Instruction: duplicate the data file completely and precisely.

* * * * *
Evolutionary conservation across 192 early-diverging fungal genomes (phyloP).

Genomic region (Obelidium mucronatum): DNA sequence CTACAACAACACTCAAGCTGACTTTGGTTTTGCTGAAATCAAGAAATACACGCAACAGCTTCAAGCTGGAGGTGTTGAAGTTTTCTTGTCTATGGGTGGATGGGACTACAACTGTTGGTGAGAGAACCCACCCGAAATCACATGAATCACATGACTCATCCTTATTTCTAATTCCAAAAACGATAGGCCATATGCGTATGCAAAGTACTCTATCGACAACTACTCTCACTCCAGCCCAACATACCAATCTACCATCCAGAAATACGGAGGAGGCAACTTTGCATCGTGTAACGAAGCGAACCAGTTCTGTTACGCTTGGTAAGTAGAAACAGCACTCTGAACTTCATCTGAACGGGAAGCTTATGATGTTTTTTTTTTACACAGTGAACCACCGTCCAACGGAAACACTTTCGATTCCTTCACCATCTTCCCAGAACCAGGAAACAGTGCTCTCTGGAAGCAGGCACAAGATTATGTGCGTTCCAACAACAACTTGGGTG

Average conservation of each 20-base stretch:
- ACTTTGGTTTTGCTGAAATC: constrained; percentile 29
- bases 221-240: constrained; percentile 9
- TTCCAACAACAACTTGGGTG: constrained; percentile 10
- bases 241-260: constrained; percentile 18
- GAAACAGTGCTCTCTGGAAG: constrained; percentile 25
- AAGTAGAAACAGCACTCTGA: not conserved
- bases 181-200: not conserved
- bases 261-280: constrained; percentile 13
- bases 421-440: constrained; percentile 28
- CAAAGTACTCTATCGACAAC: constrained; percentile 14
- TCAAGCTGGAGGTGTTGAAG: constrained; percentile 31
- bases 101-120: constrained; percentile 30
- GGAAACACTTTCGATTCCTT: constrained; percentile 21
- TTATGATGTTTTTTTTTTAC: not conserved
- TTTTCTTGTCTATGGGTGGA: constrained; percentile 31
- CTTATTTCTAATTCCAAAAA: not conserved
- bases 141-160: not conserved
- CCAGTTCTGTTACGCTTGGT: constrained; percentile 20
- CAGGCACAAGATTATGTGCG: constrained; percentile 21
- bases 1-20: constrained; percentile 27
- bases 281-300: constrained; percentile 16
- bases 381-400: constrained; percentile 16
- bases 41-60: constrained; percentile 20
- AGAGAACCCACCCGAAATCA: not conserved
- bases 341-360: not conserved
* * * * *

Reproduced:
Evolutionary conservation across 192 early-diverging fungal genomes (phyloP).

Genomic region (Obelidium mucronatum): DNA sequence CTACAACAACACTCAAGCTGACTTTGGTTTTGCTGAAATCAAGAAATACACGCAACAGCTTCAAGCTGGAGGTGTTGAAGTTTTCTTGTCTATGGGTGGATGGGACTACAACTGTTGGTGAGAGAACCCACCCGAAATCACATGAATCACATGACTCATCCTTATTTCTAATTCCAAAAACGATAGGCCATATGCGTATGCAAAGTACTCTATCGACAACTACTCTCACTCCAGCCCAACATACCAATCTACCATCCAGAAATACGGAGGAGGCAACTTTGCATCGTGTAACGAAGCGAACCAGTTCTGTTACGCTTGGTAAGTAGAAACAGCACTCTGAACTTCATCTGAACGGGAAGCTTATGATGTTTTTTTTTTACACAGTGAACCACCGTCCAACGGAAACACTTTCGATTCCTTCACCATCTTCCCAGAACCAGGAAACAGTGCTCTCTGGAAGCAGGCACAAGATTATGTGCGTTCCAACAACAACTTGGGTG

Average conservation of each 20-base stretch:
- ACTTTGGTTTTGCTGAAATC: constrained; percentile 29
- bases 221-240: constrained; percentile 9
- TTCCAACAACAACTTGGGTG: constrained; percentile 10
- bases 241-260: constrained; percentile 18
- GAAACAGTGCTCTCTGGAAG: constrained; percentile 25
- AAGTAGAAACAGCACTCTGA: not conserved
- bases 181-200: not conserved
- bases 261-280: constrained; percentile 13
- bases 421-440: constrained; percentile 28
- CAAAGTACTCTATCGACAAC: constrained; percentile 14
- TCAAGCTGGAGGTGTTGAAG: constrained; percentile 31
- bases 101-120: constrained; percentile 30
- GGAAACACTTTCGATTCCTT: constrained; percentile 21
- TTATGATGTTTTTTTTTTAC: not conserved
- TTTTCTTGTCTATGGGTGGA: constrained; percentile 31
- CTTATTTCTAATTCCAAAAA: not conserved
- bases 141-160: not conserved
- CCAGTTCTGTTACGCTTGGT: constrained; percentile 20
- CAGGCACAAGATTATGTGCG: constrained; percentile 21
- bases 1-20: constrained; percentile 27
- bases 281-300: constrained; percentile 16
- bases 381-400: constrained; percentile 16
- bases 41-60: constrained; percentile 20
- AGAGAACCCACCCGAAATCA: not conserved
- bases 341-360: not conserved